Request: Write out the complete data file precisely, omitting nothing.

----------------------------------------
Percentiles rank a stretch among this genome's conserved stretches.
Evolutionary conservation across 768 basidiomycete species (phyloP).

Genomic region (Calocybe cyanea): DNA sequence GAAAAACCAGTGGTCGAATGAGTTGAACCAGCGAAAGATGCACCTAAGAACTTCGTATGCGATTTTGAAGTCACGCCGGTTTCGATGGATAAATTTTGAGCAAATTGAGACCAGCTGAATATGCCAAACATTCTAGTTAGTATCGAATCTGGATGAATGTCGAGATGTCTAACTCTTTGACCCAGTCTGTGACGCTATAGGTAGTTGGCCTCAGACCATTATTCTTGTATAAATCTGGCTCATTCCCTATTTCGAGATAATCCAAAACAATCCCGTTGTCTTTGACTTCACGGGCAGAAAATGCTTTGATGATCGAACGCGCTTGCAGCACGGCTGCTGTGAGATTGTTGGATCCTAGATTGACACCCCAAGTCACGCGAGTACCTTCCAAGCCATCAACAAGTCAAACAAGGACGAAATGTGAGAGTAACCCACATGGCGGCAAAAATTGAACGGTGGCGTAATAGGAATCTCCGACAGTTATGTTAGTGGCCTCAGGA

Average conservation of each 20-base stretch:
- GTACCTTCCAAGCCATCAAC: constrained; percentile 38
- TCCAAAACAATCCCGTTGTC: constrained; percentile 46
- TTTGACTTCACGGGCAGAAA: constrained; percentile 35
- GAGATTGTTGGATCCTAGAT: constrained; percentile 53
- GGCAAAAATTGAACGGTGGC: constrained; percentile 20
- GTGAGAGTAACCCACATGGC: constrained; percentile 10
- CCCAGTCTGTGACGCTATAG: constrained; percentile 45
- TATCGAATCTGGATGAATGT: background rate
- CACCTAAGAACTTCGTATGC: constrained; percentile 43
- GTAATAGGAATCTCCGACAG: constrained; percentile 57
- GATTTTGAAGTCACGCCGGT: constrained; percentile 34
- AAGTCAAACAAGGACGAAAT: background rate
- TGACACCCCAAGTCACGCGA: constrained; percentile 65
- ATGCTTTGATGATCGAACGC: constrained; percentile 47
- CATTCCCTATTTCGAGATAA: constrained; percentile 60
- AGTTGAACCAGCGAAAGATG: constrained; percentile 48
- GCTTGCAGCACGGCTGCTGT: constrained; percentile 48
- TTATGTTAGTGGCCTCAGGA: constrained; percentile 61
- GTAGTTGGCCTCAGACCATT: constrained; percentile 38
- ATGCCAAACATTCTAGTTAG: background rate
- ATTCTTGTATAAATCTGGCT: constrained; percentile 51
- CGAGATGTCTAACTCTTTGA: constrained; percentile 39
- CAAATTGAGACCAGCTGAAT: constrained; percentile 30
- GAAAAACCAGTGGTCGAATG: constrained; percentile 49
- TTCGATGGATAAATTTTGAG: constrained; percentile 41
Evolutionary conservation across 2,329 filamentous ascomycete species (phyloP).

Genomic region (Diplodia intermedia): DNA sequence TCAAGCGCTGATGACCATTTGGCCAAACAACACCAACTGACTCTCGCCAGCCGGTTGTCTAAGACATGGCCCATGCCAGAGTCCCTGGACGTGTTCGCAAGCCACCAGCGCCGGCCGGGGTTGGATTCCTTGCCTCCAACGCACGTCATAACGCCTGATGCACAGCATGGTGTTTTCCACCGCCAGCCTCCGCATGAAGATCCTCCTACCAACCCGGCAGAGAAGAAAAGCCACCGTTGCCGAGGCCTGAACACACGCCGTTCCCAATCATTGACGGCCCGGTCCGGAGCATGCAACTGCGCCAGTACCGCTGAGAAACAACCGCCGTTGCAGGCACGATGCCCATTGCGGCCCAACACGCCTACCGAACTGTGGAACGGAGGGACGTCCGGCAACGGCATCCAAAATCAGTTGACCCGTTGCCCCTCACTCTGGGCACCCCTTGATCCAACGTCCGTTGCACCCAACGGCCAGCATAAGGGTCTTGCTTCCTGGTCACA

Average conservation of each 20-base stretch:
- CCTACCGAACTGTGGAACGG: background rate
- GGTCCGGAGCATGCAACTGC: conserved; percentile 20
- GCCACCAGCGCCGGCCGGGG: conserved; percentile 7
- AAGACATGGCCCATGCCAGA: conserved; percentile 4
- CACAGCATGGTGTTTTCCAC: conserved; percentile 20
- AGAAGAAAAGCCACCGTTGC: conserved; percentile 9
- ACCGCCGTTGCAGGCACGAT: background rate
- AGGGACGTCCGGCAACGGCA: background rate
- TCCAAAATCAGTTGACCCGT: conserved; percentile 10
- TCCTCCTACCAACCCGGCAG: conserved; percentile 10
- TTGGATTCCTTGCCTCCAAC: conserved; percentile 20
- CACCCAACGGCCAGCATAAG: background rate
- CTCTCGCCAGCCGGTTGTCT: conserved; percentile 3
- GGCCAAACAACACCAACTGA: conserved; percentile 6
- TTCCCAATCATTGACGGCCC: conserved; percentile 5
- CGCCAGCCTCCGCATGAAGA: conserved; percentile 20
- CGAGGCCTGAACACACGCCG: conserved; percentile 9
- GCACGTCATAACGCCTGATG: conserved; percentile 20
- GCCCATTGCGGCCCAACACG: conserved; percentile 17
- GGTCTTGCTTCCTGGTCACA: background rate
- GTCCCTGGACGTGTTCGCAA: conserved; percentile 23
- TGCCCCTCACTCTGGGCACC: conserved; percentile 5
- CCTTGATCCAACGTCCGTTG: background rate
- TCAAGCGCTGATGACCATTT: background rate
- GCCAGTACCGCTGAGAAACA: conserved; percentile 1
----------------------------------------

Percentiles rank a stretch among this genome's conserved stretches.
Evolutionary conservation across 768 basidiomycete species (phyloP).

Genomic region (Calocybe cyanea): DNA sequence GAAAAACCAGTGGTCGAATGAGTTGAACCAGCGAAAGATGCACCTAAGAACTTCGTATGCGATTTTGAAGTCACGCCGGTTTCGATGGATAAATTTTGAGCAAATTGAGACCAGCTGAATATGCCAAACATTCTAGTTAGTATCGAATCTGGATGAATGTCGAGATGTCTAACTCTTTGACCCAGTCTGTGACGCTATAGGTAGTTGGCCTCAGACCATTATTCTTGTATAAATCTGGCTCATTCCCTATTTCGAGATAATCCAAAACAATCCCGTTGTCTTTGACTTCACGGGCAGAAAATGCTTTGATGATCGAACGCGCTTGCAGCACGGCTGCTGTGAGATTGTTGGATCCTAGATTGACACCCCAAGTCACGCGAGTACCTTCCAAGCCATCAACAAGTCAAACAAGGACGAAATGTGAGAGTAACCCACATGGCGGCAAAAATTGAACGGTGGCGTAATAGGAATCTCCGACAGTTATGTTAGTGGCCTCAGGA

Average conservation of each 20-base stretch:
- GTACCTTCCAAGCCATCAAC: constrained; percentile 38
- TCCAAAACAATCCCGTTGTC: constrained; percentile 46
- TTTGACTTCACGGGCAGAAA: constrained; percentile 35
- GAGATTGTTGGATCCTAGAT: constrained; percentile 53
- GGCAAAAATTGAACGGTGGC: constrained; percentile 20
- GTGAGAGTAACCCACATGGC: constrained; percentile 10
- CCCAGTCTGTGACGCTATAG: constrained; percentile 45
- TATCGAATCTGGATGAATGT: background rate
- CACCTAAGAACTTCGTATGC: constrained; percentile 43
- GTAATAGGAATCTCCGACAG: constrained; percentile 57
- GATTTTGAAGTCACGCCGGT: constrained; percentile 34
- AAGTCAAACAAGGACGAAAT: background rate
- TGACACCCCAAGTCACGCGA: constrained; percentile 65
- ATGCTTTGATGATCGAACGC: constrained; percentile 47
- CATTCCCTATTTCGAGATAA: constrained; percentile 60
- AGTTGAACCAGCGAAAGATG: constrained; percentile 48
- GCTTGCAGCACGGCTGCTGT: constrained; percentile 48
- TTATGTTAGTGGCCTCAGGA: constrained; percentile 61
- GTAGTTGGCCTCAGACCATT: constrained; percentile 38
- ATGCCAAACATTCTAGTTAG: background rate
- ATTCTTGTATAAATCTGGCT: constrained; percentile 51
- CGAGATGTCTAACTCTTTGA: constrained; percentile 39
- CAAATTGAGACCAGCTGAAT: constrained; percentile 30
- GAAAAACCAGTGGTCGAATG: constrained; percentile 49
- TTCGATGGATAAATTTTGAG: constrained; percentile 41
Evolutionary conservation across 2,329 filamentous ascomycete species (phyloP).

Genomic region (Diplodia intermedia): DNA sequence TCAAGCGCTGATGACCATTTGGCCAAACAACACCAACTGACTCTCGCCAGCCGGTTGTCTAAGACATGGCCCATGCCAGAGTCCCTGGACGTGTTCGCAAGCCACCAGCGCCGGCCGGGGTTGGATTCCTTGCCTCCAACGCACGTCATAACGCCTGATGCACAGCATGGTGTTTTCCACCGCCAGCCTCCGCATGAAGATCCTCCTACCAACCCGGCAGAGAAGAAAAGCCACCGTTGCCGAGGCCTGAACACACGCCGTTCCCAATCATTGACGGCCCGGTCCGGAGCATGCAACTGCGCCAGTACCGCTGAGAAACAACCGCCGTTGCAGGCACGATGCCCATTGCGGCCCAACACGCCTACCGAACTGTGGAACGGAGGGACGTCCGGCAACGGCATCCAAAATCAGTTGACCCGTTGCCCCTCACTCTGGGCACCCCTTGATCCAACGTCCGTTGCACCCAACGGCCAGCATAAGGGTCTTGCTTCCTGGTCACA

Average conservation of each 20-base stretch:
- CCTACCGAACTGTGGAACGG: background rate
- GGTCCGGAGCATGCAACTGC: conserved; percentile 20
- GCCACCAGCGCCGGCCGGGG: conserved; percentile 7
- AAGACATGGCCCATGCCAGA: conserved; percentile 4
- CACAGCATGGTGTTTTCCAC: conserved; percentile 20
- AGAAGAAAAGCCACCGTTGC: conserved; percentile 9
- ACCGCCGTTGCAGGCACGAT: background rate
- AGGGACGTCCGGCAACGGCA: background rate
- TCCAAAATCAGTTGACCCGT: conserved; percentile 10
- TCCTCCTACCAACCCGGCAG: conserved; percentile 10
- TTGGATTCCTTGCCTCCAAC: conserved; percentile 20
- CACCCAACGGCCAGCATAAG: background rate
- CTCTCGCCAGCCGGTTGTCT: conserved; percentile 3
- GGCCAAACAACACCAACTGA: conserved; percentile 6
- TTCCCAATCATTGACGGCCC: conserved; percentile 5
- CGCCAGCCTCCGCATGAAGA: conserved; percentile 20
- CGAGGCCTGAACACACGCCG: conserved; percentile 9
- GCACGTCATAACGCCTGATG: conserved; percentile 20
- GCCCATTGCGGCCCAACACG: conserved; percentile 17
- GGTCTTGCTTCCTGGTCACA: background rate
- GTCCCTGGACGTGTTCGCAA: conserved; percentile 23
- TGCCCCTCACTCTGGGCACC: conserved; percentile 5
- CCTTGATCCAACGTCCGTTG: background rate
- TCAAGCGCTGATGACCATTT: background rate
- GCCAGTACCGCTGAGAAACA: conserved; percentile 1